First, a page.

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Giovanni Marchini Camia: When risks pay off

After an uninspiring start to the Competition's sixth day, Giovanni finds exactly the type of refreshing experience he expects from the Berlinale in the Portuguese curiosity Tabu.

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Today’s Competition started on a pretty conventional note, with Hans-Christian Schmid’s Was Bleibt (Home for the Weekend) treading overly familiar territory – a bourgeois family convenes at the parents’ country home and skeletons come out of the closet, resulting in painful truths being exchanged – without adding anything particularly interesting, be it thematically or cinematically.

Thankfully, then came Miguel Gomes’ Tabu, which, however one might feel about it – and there was a steady stream of walkouts – is anything but conventional.

From the outset, it’s clear you’re in for something different. The film opens on a prologue of deadpan slapstick (not an oxymoron, as it turns out) shot in 16mm monochrome and playfully mimicking the look and feel of 1920s film. I’m still not 100% sure how this tale of a ‘melancholic explorer’ who wanders Africa looking gloomy until he feeds himself to a crocodile relates to the rest of the film; what I am sure of is that it was a pure delight.

The rest of the film is split up in two chapters: ‘A Lost Paradise’ and ‘Paradise’. The first centres on Pilaf (Teresa Madruga), a kind-hearted middle-aged woman who lives next door to Aurora (Laura Soveral), an elderly, slightly senile lady taken care of by her black carer Santa (Isabel Cardoso), whom she accuses of practicing witchcraft on her. When Aurora is hospitalized, on her deathbed she demands to see an old friend no one knew existed. Pilaf seeks the man out, but by the time she brings him, it’s already too late.

Aurora’s death initiates the second chapter, which involves the mysterious friend, Gian Luca Ventura (Henrique Espirito Santo – what a name!), telling Pilaf and Stella his shared history with Aurora in an unnamed Portuguese colony in Africa, where the two had a passionate affair that ended in tragedy.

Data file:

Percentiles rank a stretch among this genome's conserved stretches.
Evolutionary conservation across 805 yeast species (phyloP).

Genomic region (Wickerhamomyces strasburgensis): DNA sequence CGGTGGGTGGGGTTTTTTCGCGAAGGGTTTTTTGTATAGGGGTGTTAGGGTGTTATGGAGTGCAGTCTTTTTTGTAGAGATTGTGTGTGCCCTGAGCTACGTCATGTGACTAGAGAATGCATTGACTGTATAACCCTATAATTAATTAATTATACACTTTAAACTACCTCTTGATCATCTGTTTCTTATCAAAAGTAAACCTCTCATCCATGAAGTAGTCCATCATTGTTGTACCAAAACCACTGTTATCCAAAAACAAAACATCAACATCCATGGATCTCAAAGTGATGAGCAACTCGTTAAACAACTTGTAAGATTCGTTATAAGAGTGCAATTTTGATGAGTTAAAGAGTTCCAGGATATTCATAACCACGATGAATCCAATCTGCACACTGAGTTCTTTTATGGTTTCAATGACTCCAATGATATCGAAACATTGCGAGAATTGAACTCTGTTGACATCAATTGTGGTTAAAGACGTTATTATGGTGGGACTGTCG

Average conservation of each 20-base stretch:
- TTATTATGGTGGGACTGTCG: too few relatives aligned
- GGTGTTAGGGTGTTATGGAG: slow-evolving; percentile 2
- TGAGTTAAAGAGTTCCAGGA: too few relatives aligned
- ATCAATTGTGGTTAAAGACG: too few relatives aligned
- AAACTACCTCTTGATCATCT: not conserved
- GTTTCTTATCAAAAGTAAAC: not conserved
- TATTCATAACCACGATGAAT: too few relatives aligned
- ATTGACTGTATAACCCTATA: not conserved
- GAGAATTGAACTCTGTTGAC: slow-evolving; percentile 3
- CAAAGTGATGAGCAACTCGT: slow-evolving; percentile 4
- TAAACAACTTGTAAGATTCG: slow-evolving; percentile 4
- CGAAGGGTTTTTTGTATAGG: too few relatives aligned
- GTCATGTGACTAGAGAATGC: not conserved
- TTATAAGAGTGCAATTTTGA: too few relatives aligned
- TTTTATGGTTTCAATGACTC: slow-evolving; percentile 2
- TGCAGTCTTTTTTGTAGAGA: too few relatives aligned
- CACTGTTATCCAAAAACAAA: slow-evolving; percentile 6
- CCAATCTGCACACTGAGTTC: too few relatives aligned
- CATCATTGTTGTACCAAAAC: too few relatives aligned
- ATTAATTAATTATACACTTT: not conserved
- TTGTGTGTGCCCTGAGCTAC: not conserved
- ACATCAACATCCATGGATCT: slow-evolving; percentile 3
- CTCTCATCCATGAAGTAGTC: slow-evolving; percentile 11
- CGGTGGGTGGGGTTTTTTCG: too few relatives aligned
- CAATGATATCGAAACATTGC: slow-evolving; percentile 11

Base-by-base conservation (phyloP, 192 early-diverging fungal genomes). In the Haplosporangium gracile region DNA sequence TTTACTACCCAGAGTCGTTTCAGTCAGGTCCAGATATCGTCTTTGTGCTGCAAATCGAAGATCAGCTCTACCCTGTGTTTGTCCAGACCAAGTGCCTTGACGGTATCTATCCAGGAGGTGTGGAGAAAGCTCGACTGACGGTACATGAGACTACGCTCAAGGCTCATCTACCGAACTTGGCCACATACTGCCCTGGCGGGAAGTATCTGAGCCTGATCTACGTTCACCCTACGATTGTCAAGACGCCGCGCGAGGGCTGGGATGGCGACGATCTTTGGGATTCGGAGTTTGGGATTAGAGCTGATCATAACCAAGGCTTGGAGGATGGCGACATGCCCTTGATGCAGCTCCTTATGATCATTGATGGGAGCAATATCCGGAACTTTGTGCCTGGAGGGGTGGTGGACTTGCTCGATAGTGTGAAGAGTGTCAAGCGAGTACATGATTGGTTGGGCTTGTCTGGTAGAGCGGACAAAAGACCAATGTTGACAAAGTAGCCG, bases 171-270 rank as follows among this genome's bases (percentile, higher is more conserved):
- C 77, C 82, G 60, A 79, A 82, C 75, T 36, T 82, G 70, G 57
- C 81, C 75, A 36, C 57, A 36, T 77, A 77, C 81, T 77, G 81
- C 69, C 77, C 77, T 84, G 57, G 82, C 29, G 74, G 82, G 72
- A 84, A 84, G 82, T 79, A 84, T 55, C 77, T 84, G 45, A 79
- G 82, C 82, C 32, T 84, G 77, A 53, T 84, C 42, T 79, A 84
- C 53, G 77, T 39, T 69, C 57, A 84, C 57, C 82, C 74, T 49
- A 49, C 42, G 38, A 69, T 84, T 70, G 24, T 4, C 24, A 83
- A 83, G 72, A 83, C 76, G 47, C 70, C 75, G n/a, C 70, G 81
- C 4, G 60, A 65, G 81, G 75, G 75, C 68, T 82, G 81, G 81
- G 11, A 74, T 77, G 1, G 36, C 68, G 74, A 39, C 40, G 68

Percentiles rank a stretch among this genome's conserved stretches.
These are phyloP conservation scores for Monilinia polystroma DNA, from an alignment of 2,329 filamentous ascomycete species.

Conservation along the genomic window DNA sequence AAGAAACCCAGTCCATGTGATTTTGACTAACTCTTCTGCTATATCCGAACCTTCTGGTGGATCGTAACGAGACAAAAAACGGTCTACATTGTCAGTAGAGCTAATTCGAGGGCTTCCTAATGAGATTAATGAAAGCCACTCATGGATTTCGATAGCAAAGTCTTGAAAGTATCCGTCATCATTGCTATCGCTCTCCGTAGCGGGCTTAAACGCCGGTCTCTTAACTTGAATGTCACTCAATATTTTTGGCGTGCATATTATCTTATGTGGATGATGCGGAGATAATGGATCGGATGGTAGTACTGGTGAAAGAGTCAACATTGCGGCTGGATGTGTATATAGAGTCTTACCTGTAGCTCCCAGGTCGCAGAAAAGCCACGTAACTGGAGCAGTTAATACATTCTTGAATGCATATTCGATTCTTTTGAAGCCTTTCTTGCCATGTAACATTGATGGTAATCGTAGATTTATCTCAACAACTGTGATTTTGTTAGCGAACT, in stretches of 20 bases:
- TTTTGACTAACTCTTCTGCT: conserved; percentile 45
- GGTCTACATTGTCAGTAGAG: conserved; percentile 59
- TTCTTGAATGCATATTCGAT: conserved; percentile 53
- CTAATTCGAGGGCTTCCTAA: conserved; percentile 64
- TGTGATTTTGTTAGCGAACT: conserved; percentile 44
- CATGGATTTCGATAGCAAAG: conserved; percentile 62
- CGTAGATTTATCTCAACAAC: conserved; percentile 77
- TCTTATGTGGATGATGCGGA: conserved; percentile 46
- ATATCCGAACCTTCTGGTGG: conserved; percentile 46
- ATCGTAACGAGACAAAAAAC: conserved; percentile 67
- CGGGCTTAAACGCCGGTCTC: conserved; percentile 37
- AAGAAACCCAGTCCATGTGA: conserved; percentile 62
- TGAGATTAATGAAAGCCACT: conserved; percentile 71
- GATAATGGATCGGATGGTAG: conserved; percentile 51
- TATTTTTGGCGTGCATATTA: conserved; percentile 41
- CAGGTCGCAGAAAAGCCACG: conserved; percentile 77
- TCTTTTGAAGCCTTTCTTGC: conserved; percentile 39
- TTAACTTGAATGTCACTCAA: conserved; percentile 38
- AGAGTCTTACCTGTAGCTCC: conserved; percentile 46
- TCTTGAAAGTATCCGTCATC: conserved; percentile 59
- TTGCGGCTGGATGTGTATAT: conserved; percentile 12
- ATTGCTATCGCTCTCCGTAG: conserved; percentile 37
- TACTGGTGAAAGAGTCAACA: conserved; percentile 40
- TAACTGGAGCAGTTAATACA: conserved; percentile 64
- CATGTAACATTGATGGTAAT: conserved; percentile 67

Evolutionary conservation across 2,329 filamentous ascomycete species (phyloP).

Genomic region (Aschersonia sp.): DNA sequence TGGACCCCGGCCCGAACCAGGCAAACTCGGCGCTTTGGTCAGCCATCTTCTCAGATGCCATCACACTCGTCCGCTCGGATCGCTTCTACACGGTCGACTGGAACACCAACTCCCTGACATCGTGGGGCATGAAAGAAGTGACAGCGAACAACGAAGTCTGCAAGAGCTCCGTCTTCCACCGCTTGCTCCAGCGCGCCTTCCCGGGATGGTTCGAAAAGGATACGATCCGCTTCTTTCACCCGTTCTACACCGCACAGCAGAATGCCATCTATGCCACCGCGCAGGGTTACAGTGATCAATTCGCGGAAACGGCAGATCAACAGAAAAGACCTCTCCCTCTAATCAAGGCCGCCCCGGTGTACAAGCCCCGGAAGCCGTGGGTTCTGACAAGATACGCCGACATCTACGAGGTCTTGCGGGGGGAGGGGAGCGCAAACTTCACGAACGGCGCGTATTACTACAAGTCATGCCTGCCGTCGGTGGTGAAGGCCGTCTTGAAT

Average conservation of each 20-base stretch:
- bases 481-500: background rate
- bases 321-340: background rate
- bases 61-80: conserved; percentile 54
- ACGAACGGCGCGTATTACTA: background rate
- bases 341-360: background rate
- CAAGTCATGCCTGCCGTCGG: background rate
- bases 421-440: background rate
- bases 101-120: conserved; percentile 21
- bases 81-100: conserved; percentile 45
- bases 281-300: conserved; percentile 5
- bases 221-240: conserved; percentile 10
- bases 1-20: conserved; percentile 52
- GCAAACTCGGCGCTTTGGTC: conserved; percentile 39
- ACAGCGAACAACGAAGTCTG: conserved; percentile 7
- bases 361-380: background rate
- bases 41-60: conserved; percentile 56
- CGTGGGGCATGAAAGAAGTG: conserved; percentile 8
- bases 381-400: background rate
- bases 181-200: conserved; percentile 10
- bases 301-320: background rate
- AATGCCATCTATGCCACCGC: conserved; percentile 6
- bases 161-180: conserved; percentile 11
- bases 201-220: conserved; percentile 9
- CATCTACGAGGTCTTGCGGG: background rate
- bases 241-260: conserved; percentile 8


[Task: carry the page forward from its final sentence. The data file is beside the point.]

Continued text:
Tabu’s main appeal does not lie in its plot – in fact, it has a tendency to drag, making for long stretches that try the viewer’s patience and were probably the main cause of the many walkouts – but in its whimsically experimental style.

The whole second part is an innovative take on silent film, with the diegetic sounds left in, but all dialogue muted. Gian Luca’s off-screen voice narrates throughout, describing the action we see, thus confusing the distinction between his own memory and the women’s envisaging of it.

There are many inspired comical moments. By providing elements of random and absurd surrealism, bits of quirky dialogue (in the first chapter only), and setting up offbeat visual gags, the film is often very funny in a manner reminiscent of Aki Kaurismäki’s signature humour.

Overall, Tabu is not without its flaws: the first chapter lacks cohesion and the overall pace of the film often proves infuriating. Still, it is a film that is not afraid to take risks (it even ironically acknowledges that it will split audiences in a brilliant scene at the cinema – pictured above) and its experiments with cinematic conventions make for exactly the type of refreshing experience you expect from a film festival.